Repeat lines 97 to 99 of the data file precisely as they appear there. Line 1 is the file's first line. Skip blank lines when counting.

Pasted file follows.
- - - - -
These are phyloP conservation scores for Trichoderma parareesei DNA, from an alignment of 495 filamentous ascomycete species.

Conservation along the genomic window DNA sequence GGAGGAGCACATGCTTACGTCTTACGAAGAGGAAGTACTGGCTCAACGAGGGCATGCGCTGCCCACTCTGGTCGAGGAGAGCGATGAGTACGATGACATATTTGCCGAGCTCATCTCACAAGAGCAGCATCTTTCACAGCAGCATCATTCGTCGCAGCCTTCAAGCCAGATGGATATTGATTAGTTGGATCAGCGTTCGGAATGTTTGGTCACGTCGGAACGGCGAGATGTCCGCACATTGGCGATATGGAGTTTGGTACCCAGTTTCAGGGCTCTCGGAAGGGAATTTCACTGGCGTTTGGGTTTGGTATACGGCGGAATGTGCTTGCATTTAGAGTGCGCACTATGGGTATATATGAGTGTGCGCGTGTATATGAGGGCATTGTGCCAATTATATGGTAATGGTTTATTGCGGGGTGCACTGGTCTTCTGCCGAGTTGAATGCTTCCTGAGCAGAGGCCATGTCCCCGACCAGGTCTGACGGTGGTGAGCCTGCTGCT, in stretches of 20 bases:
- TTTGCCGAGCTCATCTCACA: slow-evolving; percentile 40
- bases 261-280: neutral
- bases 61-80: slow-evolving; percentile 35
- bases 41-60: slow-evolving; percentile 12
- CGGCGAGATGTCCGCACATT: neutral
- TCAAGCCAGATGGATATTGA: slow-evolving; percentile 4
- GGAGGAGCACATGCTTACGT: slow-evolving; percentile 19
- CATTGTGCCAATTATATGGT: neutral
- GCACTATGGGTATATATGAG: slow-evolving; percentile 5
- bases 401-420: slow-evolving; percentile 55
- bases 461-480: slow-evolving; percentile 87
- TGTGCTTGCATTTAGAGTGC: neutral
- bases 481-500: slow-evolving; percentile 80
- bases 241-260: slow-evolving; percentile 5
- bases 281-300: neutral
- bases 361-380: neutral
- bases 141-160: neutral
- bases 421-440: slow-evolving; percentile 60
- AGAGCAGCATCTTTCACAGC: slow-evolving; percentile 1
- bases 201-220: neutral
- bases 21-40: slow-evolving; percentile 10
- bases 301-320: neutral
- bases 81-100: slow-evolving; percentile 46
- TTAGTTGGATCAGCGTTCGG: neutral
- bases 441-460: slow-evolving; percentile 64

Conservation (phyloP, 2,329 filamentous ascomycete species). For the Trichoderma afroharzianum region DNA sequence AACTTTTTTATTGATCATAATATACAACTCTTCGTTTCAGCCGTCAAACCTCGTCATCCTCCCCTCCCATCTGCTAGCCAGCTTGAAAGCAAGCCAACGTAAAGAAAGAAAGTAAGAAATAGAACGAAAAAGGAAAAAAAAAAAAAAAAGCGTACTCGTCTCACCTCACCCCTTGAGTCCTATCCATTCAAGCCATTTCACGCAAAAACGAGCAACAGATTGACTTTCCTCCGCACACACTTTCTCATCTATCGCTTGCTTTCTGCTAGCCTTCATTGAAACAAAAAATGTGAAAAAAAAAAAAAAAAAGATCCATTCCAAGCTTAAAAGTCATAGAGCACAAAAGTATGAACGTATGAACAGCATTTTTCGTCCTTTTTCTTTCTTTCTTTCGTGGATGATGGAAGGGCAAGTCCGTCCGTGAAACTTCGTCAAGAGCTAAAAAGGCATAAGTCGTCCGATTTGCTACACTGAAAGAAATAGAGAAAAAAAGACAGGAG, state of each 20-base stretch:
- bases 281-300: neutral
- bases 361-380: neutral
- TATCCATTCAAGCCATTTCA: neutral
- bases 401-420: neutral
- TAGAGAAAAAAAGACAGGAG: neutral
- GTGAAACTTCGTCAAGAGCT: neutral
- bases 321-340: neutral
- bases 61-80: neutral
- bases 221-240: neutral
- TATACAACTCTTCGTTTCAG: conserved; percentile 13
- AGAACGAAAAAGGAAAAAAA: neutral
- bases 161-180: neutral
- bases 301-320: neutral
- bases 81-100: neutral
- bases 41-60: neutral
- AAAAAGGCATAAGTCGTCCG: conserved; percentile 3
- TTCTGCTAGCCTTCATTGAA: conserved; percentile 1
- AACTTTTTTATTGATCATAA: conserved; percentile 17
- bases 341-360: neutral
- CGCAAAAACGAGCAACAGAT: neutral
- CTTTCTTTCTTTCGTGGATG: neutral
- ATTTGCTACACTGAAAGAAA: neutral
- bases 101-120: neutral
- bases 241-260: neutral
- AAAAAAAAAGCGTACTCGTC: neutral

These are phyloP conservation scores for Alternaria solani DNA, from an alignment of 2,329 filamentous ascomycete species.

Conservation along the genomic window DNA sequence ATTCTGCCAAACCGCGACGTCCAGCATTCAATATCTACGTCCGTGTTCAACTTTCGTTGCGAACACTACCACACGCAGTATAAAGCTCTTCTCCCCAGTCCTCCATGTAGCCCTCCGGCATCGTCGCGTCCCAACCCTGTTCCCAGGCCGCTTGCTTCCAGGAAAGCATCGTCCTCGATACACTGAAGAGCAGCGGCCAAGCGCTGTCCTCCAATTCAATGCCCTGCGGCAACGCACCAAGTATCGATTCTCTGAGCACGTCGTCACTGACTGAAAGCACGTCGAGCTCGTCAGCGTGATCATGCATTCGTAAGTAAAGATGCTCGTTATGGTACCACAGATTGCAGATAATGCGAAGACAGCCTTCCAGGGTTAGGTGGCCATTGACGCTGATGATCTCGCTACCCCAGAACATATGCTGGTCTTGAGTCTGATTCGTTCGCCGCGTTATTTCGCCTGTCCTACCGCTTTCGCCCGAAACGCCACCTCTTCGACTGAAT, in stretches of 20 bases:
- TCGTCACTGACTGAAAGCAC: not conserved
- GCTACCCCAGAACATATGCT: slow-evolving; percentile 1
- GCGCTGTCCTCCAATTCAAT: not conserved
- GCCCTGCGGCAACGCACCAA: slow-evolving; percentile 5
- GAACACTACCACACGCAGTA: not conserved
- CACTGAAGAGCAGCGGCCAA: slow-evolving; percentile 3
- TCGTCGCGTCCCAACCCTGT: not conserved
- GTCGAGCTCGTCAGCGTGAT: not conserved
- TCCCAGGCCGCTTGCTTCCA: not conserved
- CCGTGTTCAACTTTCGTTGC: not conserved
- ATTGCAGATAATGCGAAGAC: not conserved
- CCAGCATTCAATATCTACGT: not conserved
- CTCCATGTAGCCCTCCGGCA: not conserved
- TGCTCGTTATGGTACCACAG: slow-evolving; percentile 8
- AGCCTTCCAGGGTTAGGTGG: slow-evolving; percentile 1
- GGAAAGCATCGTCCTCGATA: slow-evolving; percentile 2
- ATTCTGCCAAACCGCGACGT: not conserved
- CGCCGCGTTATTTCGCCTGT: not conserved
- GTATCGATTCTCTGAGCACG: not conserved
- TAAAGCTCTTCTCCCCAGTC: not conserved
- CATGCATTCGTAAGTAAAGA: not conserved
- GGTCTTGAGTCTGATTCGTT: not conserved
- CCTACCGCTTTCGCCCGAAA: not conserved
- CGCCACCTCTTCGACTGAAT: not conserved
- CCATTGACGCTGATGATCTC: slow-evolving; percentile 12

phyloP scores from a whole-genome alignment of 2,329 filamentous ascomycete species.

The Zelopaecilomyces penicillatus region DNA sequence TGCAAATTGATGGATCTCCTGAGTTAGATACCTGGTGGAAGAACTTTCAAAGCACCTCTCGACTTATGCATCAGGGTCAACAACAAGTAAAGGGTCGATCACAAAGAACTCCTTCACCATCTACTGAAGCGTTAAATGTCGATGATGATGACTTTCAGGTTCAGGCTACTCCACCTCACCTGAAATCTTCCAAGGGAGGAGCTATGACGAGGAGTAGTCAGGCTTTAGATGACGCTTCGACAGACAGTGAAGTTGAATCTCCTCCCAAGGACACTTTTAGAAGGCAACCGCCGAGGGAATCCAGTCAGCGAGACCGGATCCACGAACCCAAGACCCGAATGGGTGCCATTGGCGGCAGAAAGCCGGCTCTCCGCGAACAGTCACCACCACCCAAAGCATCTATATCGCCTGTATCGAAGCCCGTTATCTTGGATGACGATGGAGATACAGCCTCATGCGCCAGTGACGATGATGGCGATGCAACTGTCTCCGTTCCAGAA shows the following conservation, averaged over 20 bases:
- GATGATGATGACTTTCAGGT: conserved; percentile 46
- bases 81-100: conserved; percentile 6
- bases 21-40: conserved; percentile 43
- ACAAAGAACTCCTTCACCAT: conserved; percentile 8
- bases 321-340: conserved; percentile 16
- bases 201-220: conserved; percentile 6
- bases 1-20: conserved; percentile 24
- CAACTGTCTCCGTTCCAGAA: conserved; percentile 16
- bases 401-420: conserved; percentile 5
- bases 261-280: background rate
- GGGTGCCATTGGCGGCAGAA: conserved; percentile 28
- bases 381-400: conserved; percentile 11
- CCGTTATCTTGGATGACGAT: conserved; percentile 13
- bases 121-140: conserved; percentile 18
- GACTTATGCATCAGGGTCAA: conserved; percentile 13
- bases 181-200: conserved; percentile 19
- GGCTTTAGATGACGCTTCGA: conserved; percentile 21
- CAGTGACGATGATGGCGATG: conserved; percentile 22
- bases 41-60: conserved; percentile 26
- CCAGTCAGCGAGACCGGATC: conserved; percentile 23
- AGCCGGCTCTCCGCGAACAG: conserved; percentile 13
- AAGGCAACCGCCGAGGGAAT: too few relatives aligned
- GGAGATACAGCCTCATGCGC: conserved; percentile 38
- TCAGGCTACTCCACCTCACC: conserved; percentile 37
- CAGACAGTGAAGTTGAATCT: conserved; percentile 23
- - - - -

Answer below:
- GACTTATGCATCAGGGTCAA: conserved; percentile 13
- bases 181-200: conserved; percentile 19
- GGCTTTAGATGACGCTTCGA: conserved; percentile 21